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Category:    Home > Reviews > Superhero > Action > Adventure > Science Fiction > Animated > TV > Iron Man Armored Adventures: The Complete First Season (2008 – 2009/Marvel Comics/Madman Region Free Blu-ray Set + Region 4 PAL DVD Set/Australia)

Iron Man Armored Adventures: The Complete First Season (2008 – 2009/Marvel Comics/Madman Region Free Blu-ray Set + Region 4 PAL DVD Set/Australia)


Picture: B-/C+     Sound: B-     Extras: D/C-     Episodes: C+



PLEASE NOTE: The Blu-ray version will play on all Blu-ray players worldwide, but the DVD set version can only be operated on machines capable of playing back DVDs that can handle Region Four/4 PAL format software and can be ordered from our friends at Madman Entertainment at the website address provided at the end of the review.  Cover image of the Blu-ray version (along with all characters shown in and) of this set of Iron Man: TM & © 2010 Marvel Entertainment, LLC. and its subsidiaries.  Animated Series: © 2010 Marvel Entertainment, LLC. and its subsidiaries and Method Films.  Licensed by Marvel Characters B.V.  All rights reserved.



While live-action depictions of Iron Man are new, there have been animated series since the late 1960s and now that the character is more popular than ever, we’ll be seeing even more of him all around.  This includes versions aimed at younger audiences.  Iron Man Armored Adventures: The Complete First Season (2008) takes Tony Stark and makes him into a teenager (younger than Peter Parker?) designing the first suit and battling his rogue’s gallery for the first time in a simple series aimed at children and younger teens.


The show mixes hand-drawn animation and some CG work smoothly enough and the costume used is more like the 1970s version than any current design.  This double Blu-ray set contains all 26 half-hour shows (numbered in the menus, but all have titles) and Madman has also issued a 6-DVD box set (nicely designed) with the same exact content.  The show is not bad, but is thin on story so the younger audience is not too challenged, but outside of its target audience, only diehard fans of the character or animation overall will enjoy the show.  It makes the teleplays of the 1960s series seem complex and has less edge that the decent animated Invincible Iron Man Lionsgate issued in the U.S. in both formats.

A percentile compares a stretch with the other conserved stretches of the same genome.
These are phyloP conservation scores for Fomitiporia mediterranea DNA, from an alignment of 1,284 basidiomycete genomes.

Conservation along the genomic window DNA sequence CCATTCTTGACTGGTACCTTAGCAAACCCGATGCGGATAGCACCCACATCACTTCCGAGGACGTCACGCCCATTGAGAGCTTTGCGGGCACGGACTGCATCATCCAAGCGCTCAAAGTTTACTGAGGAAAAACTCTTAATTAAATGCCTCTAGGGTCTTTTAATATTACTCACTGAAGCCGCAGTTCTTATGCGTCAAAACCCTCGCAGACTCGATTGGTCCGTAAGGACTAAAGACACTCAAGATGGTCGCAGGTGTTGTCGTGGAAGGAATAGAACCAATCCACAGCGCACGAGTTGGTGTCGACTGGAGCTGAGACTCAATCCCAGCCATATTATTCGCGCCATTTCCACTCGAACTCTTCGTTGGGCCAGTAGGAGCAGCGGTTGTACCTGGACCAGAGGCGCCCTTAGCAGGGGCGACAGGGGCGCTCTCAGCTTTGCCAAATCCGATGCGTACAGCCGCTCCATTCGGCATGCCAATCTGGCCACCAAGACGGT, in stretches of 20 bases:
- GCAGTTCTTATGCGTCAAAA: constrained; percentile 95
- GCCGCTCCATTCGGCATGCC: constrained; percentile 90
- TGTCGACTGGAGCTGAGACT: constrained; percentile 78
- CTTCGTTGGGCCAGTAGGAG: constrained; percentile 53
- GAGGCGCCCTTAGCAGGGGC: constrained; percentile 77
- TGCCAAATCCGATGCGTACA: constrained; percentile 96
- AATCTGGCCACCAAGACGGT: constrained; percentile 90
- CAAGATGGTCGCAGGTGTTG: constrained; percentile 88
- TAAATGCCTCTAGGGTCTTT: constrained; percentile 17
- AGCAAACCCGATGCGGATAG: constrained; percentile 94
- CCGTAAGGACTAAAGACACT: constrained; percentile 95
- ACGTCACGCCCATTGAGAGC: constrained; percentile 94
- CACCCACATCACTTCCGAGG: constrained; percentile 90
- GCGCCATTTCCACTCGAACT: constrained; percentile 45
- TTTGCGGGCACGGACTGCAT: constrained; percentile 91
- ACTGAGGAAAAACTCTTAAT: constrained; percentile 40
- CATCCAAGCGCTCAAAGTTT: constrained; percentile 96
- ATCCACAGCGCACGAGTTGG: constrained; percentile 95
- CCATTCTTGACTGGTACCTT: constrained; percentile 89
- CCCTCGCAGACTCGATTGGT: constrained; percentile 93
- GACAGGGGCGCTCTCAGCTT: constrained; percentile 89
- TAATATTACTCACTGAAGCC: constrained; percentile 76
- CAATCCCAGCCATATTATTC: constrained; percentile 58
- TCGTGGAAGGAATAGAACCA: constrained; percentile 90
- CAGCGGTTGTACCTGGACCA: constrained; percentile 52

However, the big story for fans is that this is a complete season, while Genius in the U.S. only managed to issue a Volume One Blu-ray to date, so those who have to have more can get this set, though those wanting the DVD must-have a multi-region player to enjoy that format.  Blu-ray owners will not have such a problem.


The 1080p 1.78 X 1 image on al the episodes are consistent, but the show has a slight softness from the visual approach (a touch of Animé?) and the digital visual effects that are not always as sharp or as clear as they could be, likely due to technical and budget constraints.  However, this still looks good and is more colorful and defined than the anamorphically enhanced DVD versions from the boxed set.


The PCM 2.0 Stereo version of the sound on the Blu-ray is warm enough and like the Dolby Digital 2.0 Stereo on the DVD has Pro Logic type surrounds, both sounding pretty good, though the PCM has the edge for less compression means less error and more subtle detail.  The Genius U.S. Blu-ray is supposed to have DTS-HD MA (Master Audio) lossless 5.1 mixes, but whether they are that much better than the PCM here is something we look forward to finding out down the line.  Extras include trailers for other animated releases from Madman on the DVD stem, while the Blu-ray set has absolutely no extras whatsoever.



As noted above, you can order these Blu-ray and PAL DVD set imports exclusively from Madman at:





-   Nicholas Sheffo


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